Van Helsing (2004)
Starring: Hugh Jackman, Kate Beckinsale, Richard Roxburgh, David Wenham, Shuler Hensley, Elena Anaya, Will Kemp, Kevin J. O’Connor, Alun Armstrong, Silvia Colloca, Josie Maran, Tom Fisher, Samuel West
Director: Stephen Sommers
1/2 (out of 4)
If you wanted to take a look at everything that is wrong about big budget Hollywood films of today, you would pay very close attention to Van Helsing. Mind-numbingly awful, the movie plays like some kind of endurance test and is proof positive that Stephen Summers merely got lucky with The Mummy. Instead, Van Helsing is more like The Mummy Returns – full of fake CGI effects, insipid dialogue, and unbelievable physical laws. It is so ridiculous that it could almost pass for camp, except that there’s no fun to be found anywhere during its two hour plus running time. It is in love with itself and in love with excess – it doesn’t know how to establish characters to root for or create action scenes that make sense, and what’s worse is that it doesn’t care. It has no originality, stealing from every film imaginable, from Aliens to Indiana Jones to James Bond. And perhaps worst of all – it’s PG13.
Hugh Jackman plays Van Helsing, accompanied by a friar version of Bond’s Q as he fights every monster you can locate in Universal Studio’s back-catalogue. Working for the man (Vatican), he’s sent off to kill Dracula, and if his missing memories don’t give you a clue that he’s a carbon copy of Wolverine, perhaps his transformation into a werewolf later in the movie will convince you. I half expected Patrick Stewart to come out in a wheelchair. Later he hooks up with Kate Beckinsale, playing some variation of her vampire character from Underworld, except with a really bad Romanian accent and the cheese factor turned way up (yes, even more than Underworld).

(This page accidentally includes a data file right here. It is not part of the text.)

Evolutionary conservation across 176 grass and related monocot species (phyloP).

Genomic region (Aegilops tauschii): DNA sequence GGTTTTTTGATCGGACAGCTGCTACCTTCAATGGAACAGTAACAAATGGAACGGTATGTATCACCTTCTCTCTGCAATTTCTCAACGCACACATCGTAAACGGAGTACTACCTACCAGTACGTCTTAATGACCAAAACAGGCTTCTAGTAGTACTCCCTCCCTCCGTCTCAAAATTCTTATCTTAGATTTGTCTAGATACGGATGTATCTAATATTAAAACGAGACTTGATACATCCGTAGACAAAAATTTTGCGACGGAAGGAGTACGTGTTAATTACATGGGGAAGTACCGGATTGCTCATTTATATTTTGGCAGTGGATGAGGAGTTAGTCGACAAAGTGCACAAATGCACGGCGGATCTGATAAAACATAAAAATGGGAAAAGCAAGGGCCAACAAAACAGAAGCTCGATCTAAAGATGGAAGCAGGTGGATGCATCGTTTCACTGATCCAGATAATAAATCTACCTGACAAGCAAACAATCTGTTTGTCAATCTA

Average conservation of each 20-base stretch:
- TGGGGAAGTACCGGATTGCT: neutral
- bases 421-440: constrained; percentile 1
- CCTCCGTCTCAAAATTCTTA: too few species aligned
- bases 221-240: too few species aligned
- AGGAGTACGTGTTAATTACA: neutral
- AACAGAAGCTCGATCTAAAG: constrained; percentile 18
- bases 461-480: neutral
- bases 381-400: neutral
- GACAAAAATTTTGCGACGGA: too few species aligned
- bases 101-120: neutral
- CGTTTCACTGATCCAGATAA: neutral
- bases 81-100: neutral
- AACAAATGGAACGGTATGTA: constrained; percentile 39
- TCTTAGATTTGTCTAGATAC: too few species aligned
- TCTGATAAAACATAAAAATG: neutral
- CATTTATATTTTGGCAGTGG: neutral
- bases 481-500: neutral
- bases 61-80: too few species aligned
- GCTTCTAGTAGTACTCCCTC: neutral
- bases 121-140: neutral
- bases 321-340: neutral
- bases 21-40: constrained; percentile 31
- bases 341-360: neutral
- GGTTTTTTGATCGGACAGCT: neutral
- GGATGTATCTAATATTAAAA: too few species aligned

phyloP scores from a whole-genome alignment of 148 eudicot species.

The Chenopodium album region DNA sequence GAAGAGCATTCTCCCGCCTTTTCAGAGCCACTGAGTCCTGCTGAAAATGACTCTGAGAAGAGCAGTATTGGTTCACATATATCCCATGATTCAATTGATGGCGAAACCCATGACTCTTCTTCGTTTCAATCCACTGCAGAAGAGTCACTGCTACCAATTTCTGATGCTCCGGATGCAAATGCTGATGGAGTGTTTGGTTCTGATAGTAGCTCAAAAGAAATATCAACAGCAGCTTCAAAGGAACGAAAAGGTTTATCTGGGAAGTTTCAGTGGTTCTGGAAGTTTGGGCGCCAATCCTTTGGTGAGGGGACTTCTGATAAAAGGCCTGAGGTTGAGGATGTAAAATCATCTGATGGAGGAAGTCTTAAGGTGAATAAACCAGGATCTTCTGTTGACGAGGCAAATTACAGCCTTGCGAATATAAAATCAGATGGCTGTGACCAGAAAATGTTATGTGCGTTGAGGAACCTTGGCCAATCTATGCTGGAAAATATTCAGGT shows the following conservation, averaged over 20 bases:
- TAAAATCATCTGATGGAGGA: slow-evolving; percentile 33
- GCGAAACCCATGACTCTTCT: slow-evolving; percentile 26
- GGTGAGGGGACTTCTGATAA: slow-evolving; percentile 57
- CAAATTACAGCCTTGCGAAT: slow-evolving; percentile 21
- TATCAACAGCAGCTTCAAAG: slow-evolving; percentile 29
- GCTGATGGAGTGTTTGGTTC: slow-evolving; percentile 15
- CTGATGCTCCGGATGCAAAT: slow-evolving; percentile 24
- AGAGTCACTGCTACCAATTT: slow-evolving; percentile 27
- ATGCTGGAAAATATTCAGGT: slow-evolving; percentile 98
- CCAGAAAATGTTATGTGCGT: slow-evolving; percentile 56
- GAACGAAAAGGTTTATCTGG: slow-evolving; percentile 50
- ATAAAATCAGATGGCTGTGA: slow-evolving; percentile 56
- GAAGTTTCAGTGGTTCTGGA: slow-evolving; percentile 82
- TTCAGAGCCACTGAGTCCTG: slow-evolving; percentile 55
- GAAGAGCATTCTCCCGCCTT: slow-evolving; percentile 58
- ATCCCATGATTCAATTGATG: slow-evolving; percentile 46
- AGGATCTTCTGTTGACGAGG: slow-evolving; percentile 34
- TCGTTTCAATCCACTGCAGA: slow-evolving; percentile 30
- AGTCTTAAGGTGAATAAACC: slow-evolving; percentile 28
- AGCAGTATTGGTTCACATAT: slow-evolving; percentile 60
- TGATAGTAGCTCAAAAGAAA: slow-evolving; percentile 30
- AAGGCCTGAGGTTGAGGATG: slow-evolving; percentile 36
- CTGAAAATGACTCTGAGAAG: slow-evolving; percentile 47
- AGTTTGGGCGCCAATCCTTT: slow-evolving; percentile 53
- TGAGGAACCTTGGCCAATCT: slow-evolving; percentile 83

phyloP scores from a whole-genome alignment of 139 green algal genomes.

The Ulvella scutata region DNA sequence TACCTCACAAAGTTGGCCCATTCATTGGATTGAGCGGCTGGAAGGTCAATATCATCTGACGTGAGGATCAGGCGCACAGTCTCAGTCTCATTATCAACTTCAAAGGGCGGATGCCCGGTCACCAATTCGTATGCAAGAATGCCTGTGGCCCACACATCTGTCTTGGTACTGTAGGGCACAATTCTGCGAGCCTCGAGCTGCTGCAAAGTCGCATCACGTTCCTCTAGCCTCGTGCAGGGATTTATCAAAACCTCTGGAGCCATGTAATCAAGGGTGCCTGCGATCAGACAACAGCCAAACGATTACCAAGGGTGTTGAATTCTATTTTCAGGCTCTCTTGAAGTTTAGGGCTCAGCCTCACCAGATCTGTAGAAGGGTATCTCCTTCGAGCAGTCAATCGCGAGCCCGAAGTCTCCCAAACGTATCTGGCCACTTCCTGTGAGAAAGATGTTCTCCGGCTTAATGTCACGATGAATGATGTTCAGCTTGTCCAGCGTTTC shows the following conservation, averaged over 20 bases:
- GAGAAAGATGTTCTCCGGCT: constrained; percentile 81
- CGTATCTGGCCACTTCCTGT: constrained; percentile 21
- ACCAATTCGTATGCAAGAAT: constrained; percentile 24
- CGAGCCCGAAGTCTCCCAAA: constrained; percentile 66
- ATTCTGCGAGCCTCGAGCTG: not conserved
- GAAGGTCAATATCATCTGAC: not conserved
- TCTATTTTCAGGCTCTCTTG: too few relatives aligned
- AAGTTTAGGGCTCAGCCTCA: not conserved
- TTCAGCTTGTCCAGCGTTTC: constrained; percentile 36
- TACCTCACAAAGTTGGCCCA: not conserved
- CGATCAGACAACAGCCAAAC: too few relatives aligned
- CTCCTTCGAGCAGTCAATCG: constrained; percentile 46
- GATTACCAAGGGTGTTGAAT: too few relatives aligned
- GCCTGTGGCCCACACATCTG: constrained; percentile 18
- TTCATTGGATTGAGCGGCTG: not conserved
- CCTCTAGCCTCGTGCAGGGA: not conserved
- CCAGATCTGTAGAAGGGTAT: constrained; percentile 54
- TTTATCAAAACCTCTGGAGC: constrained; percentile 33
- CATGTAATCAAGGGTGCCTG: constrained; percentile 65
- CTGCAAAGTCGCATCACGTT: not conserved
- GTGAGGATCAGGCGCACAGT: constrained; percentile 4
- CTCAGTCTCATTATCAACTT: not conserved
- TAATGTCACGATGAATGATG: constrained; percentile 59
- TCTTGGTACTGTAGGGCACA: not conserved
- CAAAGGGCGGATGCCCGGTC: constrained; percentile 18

There’s not much left to say about the plot, which doesn’t really matter anyway, since it, along with character moments, are secondary to the horrible CGI effects. I’m sure it took a lot of hard work to render computer generated horses hopping over a huge canyon like flying reindeer, but did anybody stop to ask why? By the film’s end, you’ll be asking many more questions like: why is Dracula’s clothing invisible in a mirror, why do naked vampire chicks have no nipples, why does an exploding light grenade fill up an entire castle, and why is Dracula a whiny goth-boy?
I can’t answer these questions, but perhaps they would have been avoided if some of this movie’s 160 million dollar budget went towards a writer worth his salt. Someone needs to tell Sommers that not every moviegoer is a mindless zombie waiting to be numbed with meaningless eye candy or exhibit a Pavlovian response to Alan Silvestri’s by-the-numbers score. If he really wanted to pay tribute to old Universal Horror perhaps he would have given his film some atmosphere and fright instead of turning it into an empty lightshow. Van Helsing is truly soul sucking cinema, but it did make me sympathize with Dracula – after watching it I felt like I aged hundreds of years.
- Bill Gordon